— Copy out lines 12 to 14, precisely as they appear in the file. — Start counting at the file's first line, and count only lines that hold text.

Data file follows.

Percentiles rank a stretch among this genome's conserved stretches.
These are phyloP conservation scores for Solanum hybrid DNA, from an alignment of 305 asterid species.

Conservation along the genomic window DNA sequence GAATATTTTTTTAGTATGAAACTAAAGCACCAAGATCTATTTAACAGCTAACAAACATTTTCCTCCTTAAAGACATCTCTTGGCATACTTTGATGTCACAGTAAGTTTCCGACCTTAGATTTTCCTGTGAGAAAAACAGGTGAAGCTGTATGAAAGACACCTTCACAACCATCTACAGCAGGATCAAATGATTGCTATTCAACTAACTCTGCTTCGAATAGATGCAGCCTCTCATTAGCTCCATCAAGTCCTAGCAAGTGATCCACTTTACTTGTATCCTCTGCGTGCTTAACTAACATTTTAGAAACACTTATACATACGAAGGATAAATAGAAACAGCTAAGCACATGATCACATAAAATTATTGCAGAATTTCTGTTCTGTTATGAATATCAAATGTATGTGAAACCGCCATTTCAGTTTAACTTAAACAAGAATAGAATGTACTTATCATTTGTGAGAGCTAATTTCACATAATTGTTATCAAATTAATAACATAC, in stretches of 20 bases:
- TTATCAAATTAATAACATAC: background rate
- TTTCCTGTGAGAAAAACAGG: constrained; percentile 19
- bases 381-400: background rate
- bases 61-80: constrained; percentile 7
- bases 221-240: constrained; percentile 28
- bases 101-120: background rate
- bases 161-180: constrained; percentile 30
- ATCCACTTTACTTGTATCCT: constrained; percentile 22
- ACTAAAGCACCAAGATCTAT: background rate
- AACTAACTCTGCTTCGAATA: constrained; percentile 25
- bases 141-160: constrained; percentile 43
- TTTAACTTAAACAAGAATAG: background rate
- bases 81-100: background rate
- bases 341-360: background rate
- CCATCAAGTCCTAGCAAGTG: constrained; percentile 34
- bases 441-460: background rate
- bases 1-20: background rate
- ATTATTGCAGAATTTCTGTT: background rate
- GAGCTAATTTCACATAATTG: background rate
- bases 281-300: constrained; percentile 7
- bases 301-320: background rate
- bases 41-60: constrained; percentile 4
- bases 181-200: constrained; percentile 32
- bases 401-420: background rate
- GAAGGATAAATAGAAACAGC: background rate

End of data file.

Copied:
- ACTAAAGCACCAAGATCTAT: background rate
- AACTAACTCTGCTTCGAATA: constrained; percentile 25
- bases 141-160: constrained; percentile 43